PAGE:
Ironically, Jack Bauer himself would most likely have been marginalized under Bush?s command. Like former counter-terrorism official Richard Clarke, Bauer tries to speak truth to power, and in the Bush White House such inconveniences are not tolerated. When Gen. Eric Shinseki told the president that the occupation of Iraq would require several hundred thousand troops, he was rebuked in public by his superiors. When several FBI agents tried to warn their superiors about 9/11, they were ignored. The Bush administration?s contempt for those who point out fact instead of toe the line would have made it so that Bauer would not have lasted a day in a real-life Counter Terrorism Unit.
Next Page: “Bush has thrived on projecting himself as a Jack Bauer, a Lone Star individualist going against entrenched Washington politics to do good, when in reality he is as much a product of that same corrupt system as those he rails against.”
Perhaps the best example of the right-wing misappropriation of ?24? is the show?s depiction of torture. Torture is shown to be far more complicated than Buchanan suggests: Season five?s main villain, Henderson, toughs out his torturer, and in seasons four and five, Jack Bauer and company repeatedly torture innocent people based on hearsay or faulty evidence. At one point, Bauer?s superiors even torture his love interest, Audrey Raines, based on an accusation from an untrustworthy European intelligence broker. Furthermore, Bauer loses more and more of his soul and sanity with every violent action he undertakes. Over the course of the show, Bauer loses his wife, best friends and colleagues, becomes addicted to heroin and alienates his daughter. It is clear that the brutality of Bauer?s job isolates him from society and makes him incapable of maintaining intimate and professional relationships. This suggests a subtle but important message that is lost on casual viewers: Not only is brutality not a panacea, it dehumanizes both torturer and the tortured.
Torture in real life is not as effective as the administration, its apologists or Buchanan would have us believe. Justifications for torture are usually based on the ?ticking time bomb? scenarios in which a suspect with information that can prevent imminent, mass deaths is tortured with only seconds to spare. As a terrorist, the suspect does not have any rights?he or she is seeking to commit mass murder and should not be allowed to hide behind inconvenient legal procedures. The glamorized Hollywood scenario is more a myth than a real possibility. Even if such a situation were to occur, reliable information could be obtained by ethical and legal means. In a 2004 New York Times article entitled ?Psychology and Sometimes a Slap: The Man Who Made Prisoners Talk,? Israeli interrogation specialists admitted that lawful interrogation can obtain effective results. The U.S. Army?s own Interrogation Manual directs the interrogator to use lawful methods and avoid the use of physical coercion. Furthermore, information obtained by torture is often unreliable. Former Israeli Prime Minister Menachem Begin?s widely quoted experiences in the Soviet prison system explain the mind-set of the prisoner:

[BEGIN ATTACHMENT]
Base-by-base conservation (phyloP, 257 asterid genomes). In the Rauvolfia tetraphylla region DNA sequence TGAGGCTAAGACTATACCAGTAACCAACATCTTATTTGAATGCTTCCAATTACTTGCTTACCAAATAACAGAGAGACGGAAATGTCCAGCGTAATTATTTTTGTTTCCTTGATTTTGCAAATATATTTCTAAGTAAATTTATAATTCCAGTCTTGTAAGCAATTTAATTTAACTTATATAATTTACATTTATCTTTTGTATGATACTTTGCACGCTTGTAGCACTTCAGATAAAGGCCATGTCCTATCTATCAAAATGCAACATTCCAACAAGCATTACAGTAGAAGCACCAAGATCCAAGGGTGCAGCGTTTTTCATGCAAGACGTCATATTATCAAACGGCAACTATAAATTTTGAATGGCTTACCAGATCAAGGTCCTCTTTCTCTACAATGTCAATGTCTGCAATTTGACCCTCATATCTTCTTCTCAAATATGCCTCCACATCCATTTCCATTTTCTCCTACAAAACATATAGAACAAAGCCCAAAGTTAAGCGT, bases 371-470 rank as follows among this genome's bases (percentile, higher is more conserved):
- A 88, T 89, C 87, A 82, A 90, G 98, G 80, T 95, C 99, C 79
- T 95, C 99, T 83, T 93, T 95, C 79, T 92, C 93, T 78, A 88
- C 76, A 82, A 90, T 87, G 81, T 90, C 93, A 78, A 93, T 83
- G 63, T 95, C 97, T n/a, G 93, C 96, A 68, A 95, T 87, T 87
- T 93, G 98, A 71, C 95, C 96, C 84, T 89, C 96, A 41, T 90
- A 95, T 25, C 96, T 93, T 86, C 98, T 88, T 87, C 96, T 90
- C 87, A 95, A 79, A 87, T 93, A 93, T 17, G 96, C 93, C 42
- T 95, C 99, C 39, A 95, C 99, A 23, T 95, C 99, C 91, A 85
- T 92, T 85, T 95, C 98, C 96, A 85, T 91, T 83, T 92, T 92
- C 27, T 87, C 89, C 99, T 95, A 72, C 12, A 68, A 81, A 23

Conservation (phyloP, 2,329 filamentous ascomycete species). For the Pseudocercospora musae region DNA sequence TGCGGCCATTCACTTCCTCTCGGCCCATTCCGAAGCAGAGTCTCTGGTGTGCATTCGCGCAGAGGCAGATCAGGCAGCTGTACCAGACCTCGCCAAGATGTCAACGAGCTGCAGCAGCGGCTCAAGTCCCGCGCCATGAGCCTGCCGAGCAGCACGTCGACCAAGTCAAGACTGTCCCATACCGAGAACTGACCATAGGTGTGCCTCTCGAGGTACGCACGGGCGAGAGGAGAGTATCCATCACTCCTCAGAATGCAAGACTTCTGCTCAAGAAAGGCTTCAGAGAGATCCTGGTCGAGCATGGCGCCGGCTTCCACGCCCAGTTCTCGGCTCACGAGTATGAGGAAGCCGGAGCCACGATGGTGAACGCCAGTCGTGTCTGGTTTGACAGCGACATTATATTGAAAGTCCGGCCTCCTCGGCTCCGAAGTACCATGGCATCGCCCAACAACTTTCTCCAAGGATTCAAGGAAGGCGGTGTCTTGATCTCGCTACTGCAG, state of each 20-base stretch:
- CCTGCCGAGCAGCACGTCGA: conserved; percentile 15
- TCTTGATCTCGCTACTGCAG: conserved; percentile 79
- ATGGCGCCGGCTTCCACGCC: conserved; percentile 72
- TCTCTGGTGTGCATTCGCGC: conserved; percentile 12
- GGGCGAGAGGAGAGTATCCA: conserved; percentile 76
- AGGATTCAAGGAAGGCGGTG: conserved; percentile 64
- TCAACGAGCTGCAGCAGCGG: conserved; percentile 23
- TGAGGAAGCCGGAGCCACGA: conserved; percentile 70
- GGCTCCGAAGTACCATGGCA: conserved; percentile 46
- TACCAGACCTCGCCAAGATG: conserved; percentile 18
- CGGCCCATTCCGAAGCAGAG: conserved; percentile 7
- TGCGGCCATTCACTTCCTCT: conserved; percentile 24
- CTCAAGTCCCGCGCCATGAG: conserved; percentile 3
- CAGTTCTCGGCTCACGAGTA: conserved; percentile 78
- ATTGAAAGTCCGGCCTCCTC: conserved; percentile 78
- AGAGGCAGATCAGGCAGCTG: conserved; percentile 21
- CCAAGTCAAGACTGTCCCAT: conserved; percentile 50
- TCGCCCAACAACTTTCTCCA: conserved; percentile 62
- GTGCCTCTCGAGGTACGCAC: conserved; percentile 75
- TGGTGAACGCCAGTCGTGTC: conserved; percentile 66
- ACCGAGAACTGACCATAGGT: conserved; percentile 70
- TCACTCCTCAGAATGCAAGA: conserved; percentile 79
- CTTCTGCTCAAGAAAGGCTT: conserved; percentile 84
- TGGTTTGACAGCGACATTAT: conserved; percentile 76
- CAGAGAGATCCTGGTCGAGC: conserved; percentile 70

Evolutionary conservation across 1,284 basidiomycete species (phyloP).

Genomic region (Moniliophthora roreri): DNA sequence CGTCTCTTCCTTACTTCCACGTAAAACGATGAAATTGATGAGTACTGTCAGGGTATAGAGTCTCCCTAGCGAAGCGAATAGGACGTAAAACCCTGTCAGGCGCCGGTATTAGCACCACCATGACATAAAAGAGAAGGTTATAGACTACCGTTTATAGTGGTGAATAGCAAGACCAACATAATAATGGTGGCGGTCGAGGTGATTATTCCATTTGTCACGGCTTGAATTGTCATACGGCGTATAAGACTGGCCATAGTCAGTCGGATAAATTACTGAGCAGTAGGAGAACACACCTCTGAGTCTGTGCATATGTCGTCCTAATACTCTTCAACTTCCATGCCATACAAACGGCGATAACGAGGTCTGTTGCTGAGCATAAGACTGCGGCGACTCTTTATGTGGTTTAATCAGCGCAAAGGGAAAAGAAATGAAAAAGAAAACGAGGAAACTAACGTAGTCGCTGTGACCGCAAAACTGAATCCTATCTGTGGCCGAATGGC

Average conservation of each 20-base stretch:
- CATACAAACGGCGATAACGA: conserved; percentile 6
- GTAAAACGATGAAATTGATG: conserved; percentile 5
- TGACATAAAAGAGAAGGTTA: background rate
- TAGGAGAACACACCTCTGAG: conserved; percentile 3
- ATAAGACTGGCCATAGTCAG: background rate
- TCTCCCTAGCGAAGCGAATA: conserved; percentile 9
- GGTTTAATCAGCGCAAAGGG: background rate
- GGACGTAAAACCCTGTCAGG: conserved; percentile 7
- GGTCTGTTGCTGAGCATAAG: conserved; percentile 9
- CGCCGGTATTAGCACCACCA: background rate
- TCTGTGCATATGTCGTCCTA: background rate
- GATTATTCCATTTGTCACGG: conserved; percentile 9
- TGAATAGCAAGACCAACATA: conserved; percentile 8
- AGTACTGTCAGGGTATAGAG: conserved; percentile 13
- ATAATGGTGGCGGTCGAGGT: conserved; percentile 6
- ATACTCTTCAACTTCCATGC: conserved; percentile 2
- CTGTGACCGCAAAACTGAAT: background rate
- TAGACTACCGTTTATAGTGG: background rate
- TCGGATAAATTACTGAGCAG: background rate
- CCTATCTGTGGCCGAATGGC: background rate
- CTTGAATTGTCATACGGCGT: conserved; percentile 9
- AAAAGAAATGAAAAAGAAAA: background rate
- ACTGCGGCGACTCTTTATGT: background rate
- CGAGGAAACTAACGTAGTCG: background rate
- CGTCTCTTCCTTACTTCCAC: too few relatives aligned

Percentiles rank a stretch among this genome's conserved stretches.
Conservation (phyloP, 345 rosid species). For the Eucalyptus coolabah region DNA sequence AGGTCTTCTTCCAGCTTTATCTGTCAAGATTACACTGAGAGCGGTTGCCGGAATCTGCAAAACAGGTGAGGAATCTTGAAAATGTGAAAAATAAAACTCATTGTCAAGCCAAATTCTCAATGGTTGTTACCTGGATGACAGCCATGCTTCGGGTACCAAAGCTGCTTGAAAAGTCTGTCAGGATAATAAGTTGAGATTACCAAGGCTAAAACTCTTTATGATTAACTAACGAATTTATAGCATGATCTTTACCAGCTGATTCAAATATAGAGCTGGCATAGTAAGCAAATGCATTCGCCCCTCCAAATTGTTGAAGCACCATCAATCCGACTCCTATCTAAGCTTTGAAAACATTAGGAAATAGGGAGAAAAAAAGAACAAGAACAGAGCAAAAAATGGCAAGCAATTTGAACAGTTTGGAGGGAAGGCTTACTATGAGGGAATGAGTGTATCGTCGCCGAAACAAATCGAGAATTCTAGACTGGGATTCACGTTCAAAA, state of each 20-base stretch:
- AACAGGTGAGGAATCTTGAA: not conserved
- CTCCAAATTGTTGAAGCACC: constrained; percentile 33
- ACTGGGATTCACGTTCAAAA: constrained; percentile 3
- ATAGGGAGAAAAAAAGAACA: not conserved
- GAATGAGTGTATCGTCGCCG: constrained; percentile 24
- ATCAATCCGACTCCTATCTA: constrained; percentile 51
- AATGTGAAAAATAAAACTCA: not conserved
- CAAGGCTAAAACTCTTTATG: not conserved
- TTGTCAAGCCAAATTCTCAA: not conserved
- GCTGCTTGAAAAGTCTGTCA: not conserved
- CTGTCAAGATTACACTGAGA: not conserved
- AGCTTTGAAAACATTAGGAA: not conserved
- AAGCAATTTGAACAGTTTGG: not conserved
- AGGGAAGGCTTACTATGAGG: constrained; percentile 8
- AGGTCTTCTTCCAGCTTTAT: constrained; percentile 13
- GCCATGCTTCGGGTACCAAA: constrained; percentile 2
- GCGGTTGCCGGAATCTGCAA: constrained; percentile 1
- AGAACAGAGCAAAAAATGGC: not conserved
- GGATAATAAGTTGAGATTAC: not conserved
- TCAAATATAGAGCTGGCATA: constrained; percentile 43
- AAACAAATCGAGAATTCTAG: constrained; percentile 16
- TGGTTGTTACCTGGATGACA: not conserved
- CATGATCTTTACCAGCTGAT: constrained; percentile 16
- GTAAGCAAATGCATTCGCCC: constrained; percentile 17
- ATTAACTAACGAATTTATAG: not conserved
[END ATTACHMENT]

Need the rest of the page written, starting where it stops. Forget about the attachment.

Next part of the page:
In the head of the interrogated prisoner a haze begins to form?. He has one sole desire: to sleep ? to rest ? to forget?. Anyone who has experienced this desire knows that not even hunger or thirst are comparable with it. I came across prisoners who signed what they were ordered to sign, only to get what the interrogator promised them.
A skilled interrogator can convince a terrorist to reveal important information, while a suspect in severe pain will tell the interrogator whatever he wants to hear, rather than the truth. Successful ?clinical? torture of the variety that is often seen on ?24? is a myth. According to Human Rights Watch general counsel Dinah Pokempner, ?torture is an intimate act that engages the torturer?s own emotions and imagination.? The show itself demonstrates this by showing Jack Bauer?s deep engagement and rage against the terrorist suspect, many times an innocent person. Torture also has the unfortunate effect of sabotaging U.S. diplomatic objectives. How can we talk to China and Sudan about human rights abuses when they can easily point to our own? How can we expect to see our own soldiers respected in enemy custody? As Sen. John McCain, a onetime POW, wrote in his 2004 Wall Street Journal Op-Ed article, ?In Praise of Do-Gooders?: ?While our intelligence personnel in Abu Ghraib may have believed that they were protecting U.S. lives ... they have the opposite effect. Their actions have increased the danger to American soldiers, in this conflict and in future wars.? In essence, even in the extremely hypothetical and rare ticking-time-bomb situation, torture is essentially a game of Russian roulette. And real-life torture in the case of the Bush administration has not centered around dire threats, but the ?rendition? of small-fry suspects who are tortured in the hopes they?ll squeal on higher-ups. This is torture based on a hypothetical or existential future, rather than immediate, threat.
For Republicans to latch on to ?24? to defend the actions of the administration is exceedingly ironic. Bush has thrived on projecting himself as a Jack Bauer, a Lone Star individualist going against entrenched Washington politics to do good, when in reality he is as much a product of that same corrupt system as those he rails against. In casting themselves as Bauer-esque terror-busters, conservatives are using a televised fiction to defend an ideological fiction?that they are the only ones who can preserve America?s security. The bungling, cronyism and rank incompetence behind the Iraq war, the Dubai Ports deal and the failure to find Bin Laden are not the missteps of a Lone Star shooter but a team of incompetent establishment bureaucrats.
Kiefer Sutherland as agent Jack Bauer on the hit series “24.”